APA format is required. References should be listed immediately after the question that is being answered. Each question lists a minimum number of unique scholarly references; the textbook is considered one unique….
The seminar paper.
Seminar Paper Assignments for Unit 2 (The Review)
Due Dates: Seminar Paper #5 due on Wed 2/1
Seminar Paper #6 due on Thu 2/2
VERY IMPORTANT! Read “About Seminar Papers” (paper handout or on our class website) for more that you need to know about seminar papers—format, length, quotation requirements, required research, and additional reading, grading, etc.
As with the previous seminar papers, for these your answers must include the three following kinds of quotations:
- Introduced by a short signal phrase plus a comma.
- Introduced by a full idea-containing sentence of your own plus a colon.
- Blended into your own sentence—for quoting short phrases and individual words.
Do not include any quotations longer than four typed lines (your typing, your lines) of text. Use ellipses or careful choices about how to quote so as to avoid these long quotations.
Seminar Paper #5: “How to Listen to Donald Trump Every Day for Years,” by John McWhorter.
From The New York Times, link available on Canvas in the Unit 2 Module.
Due: Wednesday, February 1
- If you look at this essay as a review, what is it reviewing? What in the text supports this idea?
- If you look at this essay as a review, what larger category does McWhorter put the item he’s reviewing?
- According to McWhorter, what are some of the criteria for an ideal item in this category?
- According to McWhorter, what are the differences between speaking and talking?
- What does McWhorter mean when he says, “We shed the fedora and the white gloves eons ago. What are the chances we would still cherish ‘whom’-using oratory?”? Use your own words to explain this quotation.
- Does McWhorter’s essay make a judgment about whether Trump’s way of speaking is good or bad? Support your answer with examples from the essay.
- What is your own opinion about speech vs. talk? Are there some situations where talk is not appropriate? Are there some situations where speech is not appropriate? How do you decide whether to talk or speak in a particular situation?
Seminar Paper #6: “Is Google Making Us Stupid?” by Nicholas Carr, in 50 Essays
Due Thu, 2/2
- For class discussion, prepare a question about the reading. This should not be a fact-based question or a yes or no question, not a question for which the answer can be easily looked up (you should already have looked up the answers to these kinds of questions). This should be a question about what the author means and says. For example, you can introduce a particularly mysterious or complex part of the text (using a quotation!) and ask how it might be interpreted. You could observe something about the author’s writing style and ask how it affects the reader. You could call attention to a part of the text (using a quotation!) that stands out to you and ask why it stands out and how it connects to the meaning of the essay as a whole.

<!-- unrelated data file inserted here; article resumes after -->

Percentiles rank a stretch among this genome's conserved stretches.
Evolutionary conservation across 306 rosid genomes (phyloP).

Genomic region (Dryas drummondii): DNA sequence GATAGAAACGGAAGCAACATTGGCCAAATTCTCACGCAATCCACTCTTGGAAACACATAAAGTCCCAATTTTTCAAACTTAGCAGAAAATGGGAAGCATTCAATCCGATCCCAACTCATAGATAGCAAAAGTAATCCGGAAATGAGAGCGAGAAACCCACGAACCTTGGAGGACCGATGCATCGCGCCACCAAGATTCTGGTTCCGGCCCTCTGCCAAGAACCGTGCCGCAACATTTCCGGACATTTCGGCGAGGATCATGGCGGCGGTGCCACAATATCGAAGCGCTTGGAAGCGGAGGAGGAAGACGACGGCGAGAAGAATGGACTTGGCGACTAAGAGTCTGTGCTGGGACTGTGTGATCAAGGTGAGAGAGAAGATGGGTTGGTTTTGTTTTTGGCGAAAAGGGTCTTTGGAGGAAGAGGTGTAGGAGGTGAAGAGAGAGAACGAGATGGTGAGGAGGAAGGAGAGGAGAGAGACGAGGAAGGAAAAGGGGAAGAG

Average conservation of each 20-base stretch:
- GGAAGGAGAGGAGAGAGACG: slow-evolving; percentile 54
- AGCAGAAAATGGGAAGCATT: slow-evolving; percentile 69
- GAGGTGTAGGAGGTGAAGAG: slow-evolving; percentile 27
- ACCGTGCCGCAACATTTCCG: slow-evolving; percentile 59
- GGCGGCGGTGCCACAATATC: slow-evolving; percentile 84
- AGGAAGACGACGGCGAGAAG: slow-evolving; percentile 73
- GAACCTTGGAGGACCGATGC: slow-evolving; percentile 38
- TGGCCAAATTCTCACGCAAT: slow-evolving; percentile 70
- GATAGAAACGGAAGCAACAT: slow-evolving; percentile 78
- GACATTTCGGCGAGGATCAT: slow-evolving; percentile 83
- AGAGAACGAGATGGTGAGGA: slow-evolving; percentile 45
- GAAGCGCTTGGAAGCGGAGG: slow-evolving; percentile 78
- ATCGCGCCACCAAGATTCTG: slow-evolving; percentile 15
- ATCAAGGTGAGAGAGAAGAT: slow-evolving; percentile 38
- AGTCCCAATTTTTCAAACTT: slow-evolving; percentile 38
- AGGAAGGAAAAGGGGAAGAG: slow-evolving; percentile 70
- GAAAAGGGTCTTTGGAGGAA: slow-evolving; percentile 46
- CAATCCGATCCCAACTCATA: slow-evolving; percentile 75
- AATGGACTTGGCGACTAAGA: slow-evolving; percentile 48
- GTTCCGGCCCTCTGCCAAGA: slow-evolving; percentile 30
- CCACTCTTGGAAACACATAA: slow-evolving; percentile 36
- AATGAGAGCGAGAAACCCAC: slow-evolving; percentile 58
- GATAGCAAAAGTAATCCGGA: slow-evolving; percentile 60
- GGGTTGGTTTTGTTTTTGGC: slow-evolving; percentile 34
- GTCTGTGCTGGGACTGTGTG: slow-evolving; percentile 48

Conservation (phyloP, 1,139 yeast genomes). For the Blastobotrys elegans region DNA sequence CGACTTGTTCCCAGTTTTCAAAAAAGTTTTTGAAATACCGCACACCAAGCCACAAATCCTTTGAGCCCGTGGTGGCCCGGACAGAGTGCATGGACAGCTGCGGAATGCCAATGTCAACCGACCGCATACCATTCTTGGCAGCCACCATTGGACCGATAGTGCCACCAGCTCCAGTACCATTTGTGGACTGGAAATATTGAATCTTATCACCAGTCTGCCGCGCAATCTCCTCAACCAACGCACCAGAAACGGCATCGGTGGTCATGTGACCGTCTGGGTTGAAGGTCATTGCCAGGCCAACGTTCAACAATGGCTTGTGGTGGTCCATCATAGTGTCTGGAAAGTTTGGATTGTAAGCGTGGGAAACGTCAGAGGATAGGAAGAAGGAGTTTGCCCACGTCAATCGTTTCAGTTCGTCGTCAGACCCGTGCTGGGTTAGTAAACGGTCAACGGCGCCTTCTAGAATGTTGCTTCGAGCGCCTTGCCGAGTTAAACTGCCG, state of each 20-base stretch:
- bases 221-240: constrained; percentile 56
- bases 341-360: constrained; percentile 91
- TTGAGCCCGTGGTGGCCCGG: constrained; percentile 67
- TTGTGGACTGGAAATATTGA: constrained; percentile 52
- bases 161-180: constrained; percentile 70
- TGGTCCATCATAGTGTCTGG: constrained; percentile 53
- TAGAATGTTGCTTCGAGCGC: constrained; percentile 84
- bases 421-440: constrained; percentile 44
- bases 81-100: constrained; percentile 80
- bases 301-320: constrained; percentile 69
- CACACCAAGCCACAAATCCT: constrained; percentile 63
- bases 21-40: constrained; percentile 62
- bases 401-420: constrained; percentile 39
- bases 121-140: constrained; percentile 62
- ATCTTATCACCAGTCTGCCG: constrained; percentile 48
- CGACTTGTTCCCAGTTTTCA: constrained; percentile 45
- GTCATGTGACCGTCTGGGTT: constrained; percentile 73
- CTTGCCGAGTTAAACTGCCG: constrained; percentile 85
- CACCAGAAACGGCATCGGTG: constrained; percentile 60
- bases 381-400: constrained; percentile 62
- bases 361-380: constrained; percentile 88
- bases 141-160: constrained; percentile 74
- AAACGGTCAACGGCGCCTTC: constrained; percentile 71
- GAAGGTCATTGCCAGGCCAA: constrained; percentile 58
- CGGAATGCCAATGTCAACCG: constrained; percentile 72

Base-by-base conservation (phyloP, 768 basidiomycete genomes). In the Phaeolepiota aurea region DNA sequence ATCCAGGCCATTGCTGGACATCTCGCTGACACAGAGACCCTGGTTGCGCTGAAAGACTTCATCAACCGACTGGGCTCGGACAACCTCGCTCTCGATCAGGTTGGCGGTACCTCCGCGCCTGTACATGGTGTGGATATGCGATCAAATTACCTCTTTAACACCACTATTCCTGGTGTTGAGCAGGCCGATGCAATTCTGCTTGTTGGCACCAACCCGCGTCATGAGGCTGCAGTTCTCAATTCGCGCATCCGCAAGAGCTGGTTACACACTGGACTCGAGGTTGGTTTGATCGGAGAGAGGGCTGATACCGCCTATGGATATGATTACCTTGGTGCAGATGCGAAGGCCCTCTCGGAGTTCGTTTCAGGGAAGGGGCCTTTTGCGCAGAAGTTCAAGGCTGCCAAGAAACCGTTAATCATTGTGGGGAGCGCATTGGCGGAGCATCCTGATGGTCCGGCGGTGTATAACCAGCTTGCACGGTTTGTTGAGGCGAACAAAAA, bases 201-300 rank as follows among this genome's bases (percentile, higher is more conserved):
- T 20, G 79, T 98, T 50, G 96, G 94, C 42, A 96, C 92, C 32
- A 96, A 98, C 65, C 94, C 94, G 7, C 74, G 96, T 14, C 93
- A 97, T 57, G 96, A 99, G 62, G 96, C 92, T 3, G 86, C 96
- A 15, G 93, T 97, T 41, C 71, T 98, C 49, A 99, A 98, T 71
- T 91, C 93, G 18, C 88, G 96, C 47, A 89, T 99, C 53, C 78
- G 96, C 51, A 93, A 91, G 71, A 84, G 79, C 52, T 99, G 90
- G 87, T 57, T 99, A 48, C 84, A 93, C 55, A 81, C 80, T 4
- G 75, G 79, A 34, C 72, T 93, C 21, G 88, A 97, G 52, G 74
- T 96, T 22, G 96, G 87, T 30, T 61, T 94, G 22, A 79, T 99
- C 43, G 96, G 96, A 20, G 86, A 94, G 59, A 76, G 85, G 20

- Write a few sentences or a paragraph giving your own answer to the question you asked in #1. This can be a speculative sort of answer—you might not fully have a clear or “correct” answer to the question, but you are exploring possibilities as you write. In fact, there probably is no single correct answer to the question, if it’s a good question.
- Do Carr’s ideas reflect your experience of using the internet and various contemporary information technologies? If you grew up writing by hand or typing, or researching in books in a library, how do you think the internet has changed you, or has it? If you have grown up with phones, the internet, and writing on computers, how do you think it has shaped you? For example, have you been affected in any way similar to how Nietzsche was affected by the typewriter (95)?
- If you were to look at this essay as a review, what do you think it is reviewing? For example, is it reviewing Google, is it reviewing the entire internet, is it reviewing our concentration or research/reading methods? Is it reviewing what Daniel Bell calls “intellectual technologies” (qtd. in Carr 95)?
- According to Carr, what would an ideal version of this reviewed item look like? He doesn’t describe exactly what the ideal internet or research method or “information technology” would be, but from reading his critique of how Google may be making us stupid, what do you think his ideal would be? Think creatively about how you might describe this ideal. For example, look at the “‘cathedral-like’ structure Carr cites Richard Foreman as describing (qtd. in Carr 101).
- Give brief examples of how the essay shows ethos (author credibility), pathos (appeal to readers’ emotion), and logos (appeal to reason and logic). Do you think the author depends more on any one of these, or do they all have equal force in the essay?
Extra Credit (3 points): If you were writing an essay criticizing or complaining about something—as Carr does and as McWhorter may be doing—what would you criticize or complain about? What gives you the credibility (ethos) to judge this topic? What reasoning or evidence (logos) can you use to support your position? In your imagined critique, how would you appeal to the readers’ emotion (pathos)—what images or story would you use?